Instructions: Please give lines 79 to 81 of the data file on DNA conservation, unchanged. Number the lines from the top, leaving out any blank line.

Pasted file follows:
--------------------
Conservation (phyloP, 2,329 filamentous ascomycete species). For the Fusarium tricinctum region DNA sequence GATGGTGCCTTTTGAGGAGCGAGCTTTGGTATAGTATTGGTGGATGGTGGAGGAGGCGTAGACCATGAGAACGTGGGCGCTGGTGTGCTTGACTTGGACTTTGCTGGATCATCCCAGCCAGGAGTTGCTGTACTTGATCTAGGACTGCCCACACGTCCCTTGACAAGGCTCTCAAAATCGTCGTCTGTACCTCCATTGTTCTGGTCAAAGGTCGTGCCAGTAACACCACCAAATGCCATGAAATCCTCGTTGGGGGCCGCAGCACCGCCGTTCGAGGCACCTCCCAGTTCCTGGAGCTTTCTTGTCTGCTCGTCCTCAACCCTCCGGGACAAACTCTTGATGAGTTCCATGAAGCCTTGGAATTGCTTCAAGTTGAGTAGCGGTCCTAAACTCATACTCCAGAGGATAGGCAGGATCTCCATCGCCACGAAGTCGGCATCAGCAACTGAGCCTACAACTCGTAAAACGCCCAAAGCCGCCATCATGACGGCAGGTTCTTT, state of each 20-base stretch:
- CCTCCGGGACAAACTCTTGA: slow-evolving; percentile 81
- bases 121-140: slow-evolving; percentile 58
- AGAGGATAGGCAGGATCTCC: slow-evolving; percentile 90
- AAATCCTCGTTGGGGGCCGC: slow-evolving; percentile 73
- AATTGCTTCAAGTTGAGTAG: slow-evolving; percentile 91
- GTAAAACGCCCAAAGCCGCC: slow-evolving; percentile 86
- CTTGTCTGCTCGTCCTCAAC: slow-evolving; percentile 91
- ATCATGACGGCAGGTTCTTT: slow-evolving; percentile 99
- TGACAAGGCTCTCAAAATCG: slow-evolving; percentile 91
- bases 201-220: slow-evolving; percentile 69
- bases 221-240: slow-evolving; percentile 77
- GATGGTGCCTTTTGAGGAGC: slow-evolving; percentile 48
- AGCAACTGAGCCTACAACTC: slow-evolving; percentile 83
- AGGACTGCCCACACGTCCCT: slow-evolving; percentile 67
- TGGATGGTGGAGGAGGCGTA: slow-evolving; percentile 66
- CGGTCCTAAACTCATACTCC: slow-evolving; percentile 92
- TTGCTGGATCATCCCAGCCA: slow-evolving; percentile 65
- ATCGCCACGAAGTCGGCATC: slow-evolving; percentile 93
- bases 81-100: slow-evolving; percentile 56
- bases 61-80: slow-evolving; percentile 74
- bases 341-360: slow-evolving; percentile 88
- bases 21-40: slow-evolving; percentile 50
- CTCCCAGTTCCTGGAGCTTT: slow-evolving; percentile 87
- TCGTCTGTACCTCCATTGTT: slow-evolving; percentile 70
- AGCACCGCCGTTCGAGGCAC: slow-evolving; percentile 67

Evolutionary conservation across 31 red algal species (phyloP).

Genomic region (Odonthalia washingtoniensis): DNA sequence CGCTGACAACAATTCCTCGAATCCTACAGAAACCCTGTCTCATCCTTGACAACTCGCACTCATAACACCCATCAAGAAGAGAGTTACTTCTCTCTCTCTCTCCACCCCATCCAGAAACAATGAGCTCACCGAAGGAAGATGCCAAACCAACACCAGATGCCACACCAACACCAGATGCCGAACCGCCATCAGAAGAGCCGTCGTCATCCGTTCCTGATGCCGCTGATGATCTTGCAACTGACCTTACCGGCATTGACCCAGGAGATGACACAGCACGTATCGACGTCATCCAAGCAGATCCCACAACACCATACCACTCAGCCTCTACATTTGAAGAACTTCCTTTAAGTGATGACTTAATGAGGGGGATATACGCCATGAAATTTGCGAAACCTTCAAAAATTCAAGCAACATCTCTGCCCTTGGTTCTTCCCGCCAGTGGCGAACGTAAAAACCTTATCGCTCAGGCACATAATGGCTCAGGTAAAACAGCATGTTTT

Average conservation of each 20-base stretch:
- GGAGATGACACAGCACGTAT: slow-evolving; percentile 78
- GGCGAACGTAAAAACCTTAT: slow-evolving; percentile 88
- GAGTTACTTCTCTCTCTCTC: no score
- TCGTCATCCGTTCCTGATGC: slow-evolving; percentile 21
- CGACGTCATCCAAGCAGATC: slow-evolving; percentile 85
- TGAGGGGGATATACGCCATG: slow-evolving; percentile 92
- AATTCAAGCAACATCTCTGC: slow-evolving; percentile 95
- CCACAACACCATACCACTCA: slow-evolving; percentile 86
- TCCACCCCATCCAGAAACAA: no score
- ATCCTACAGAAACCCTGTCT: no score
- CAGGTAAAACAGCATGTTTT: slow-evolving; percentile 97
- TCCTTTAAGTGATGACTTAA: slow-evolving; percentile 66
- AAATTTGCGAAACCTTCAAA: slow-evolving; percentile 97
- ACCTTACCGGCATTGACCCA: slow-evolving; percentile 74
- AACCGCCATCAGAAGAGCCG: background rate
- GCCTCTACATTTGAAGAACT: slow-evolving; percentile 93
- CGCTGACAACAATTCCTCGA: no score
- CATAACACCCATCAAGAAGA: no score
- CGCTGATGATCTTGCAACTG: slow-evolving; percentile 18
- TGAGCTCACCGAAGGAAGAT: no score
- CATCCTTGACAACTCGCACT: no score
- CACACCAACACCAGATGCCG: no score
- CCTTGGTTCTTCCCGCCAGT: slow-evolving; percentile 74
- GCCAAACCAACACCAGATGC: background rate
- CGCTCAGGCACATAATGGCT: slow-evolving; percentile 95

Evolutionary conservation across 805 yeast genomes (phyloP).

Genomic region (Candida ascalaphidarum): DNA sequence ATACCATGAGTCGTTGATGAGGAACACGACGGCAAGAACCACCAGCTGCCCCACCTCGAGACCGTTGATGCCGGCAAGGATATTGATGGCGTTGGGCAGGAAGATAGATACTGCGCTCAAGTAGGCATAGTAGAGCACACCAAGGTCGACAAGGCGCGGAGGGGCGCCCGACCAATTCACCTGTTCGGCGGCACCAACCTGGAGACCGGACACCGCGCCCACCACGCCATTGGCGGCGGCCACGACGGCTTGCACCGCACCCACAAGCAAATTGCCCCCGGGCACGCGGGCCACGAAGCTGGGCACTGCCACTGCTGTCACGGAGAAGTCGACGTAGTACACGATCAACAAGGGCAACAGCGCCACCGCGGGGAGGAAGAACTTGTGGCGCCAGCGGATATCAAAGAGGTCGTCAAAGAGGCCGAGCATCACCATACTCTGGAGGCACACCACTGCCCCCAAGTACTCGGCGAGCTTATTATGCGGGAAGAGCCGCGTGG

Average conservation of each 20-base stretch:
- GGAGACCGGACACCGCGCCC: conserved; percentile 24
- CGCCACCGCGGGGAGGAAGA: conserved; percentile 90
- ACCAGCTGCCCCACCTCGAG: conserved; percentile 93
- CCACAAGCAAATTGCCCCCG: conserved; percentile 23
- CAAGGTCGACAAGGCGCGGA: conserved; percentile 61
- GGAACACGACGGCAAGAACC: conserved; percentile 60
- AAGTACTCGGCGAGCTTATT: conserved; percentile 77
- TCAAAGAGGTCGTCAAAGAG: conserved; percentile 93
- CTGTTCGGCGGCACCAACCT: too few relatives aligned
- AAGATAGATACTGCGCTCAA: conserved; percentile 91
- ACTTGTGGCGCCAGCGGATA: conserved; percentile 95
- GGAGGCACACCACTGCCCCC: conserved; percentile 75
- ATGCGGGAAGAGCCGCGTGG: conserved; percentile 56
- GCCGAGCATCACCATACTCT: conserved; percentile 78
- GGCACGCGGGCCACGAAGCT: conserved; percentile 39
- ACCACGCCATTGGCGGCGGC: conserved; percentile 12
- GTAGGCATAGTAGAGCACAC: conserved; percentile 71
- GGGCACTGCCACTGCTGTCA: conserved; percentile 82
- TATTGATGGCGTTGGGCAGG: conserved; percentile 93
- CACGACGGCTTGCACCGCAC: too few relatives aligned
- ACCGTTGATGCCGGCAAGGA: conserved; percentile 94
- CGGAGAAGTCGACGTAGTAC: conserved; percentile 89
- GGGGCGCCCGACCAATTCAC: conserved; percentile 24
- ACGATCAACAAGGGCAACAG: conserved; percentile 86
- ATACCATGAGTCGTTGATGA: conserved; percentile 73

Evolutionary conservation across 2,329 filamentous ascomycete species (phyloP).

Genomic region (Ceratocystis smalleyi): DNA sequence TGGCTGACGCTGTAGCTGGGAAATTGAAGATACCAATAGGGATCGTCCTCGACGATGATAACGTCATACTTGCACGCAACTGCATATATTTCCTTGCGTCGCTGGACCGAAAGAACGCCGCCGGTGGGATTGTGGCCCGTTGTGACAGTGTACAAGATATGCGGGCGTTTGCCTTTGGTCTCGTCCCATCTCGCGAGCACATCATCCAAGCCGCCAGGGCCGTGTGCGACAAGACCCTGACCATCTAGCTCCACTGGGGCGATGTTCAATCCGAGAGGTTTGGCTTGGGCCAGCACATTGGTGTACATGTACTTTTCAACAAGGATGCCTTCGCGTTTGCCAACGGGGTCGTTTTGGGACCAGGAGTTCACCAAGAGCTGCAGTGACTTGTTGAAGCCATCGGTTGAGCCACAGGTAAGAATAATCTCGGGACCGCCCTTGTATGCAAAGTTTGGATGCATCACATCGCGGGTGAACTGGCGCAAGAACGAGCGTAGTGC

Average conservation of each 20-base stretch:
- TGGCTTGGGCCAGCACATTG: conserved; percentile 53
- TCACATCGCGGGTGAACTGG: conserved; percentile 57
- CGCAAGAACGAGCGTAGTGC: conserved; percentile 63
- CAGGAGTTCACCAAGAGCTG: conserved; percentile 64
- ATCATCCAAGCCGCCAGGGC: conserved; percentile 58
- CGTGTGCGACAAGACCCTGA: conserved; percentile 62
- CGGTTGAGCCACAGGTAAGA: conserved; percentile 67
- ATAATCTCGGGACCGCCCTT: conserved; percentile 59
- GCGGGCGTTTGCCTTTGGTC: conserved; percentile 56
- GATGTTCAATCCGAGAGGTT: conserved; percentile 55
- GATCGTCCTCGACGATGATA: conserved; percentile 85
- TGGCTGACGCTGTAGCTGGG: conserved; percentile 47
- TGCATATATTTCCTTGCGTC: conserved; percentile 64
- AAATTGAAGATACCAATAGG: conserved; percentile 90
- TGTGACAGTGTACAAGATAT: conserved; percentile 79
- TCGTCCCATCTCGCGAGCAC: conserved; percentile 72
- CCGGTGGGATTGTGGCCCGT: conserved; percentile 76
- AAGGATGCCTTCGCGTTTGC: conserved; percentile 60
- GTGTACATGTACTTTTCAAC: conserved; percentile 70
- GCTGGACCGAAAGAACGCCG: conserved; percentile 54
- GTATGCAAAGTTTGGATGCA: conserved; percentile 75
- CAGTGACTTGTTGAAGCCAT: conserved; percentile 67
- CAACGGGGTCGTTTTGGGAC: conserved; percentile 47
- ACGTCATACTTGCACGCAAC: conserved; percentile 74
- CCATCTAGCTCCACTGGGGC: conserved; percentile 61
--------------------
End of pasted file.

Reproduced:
- CGGAGAAGTCGACGTAGTAC: conserved; percentile 89
- GGGGCGCCCGACCAATTCAC: conserved; percentile 24
- ACGATCAACAAGGGCAACAG: conserved; percentile 86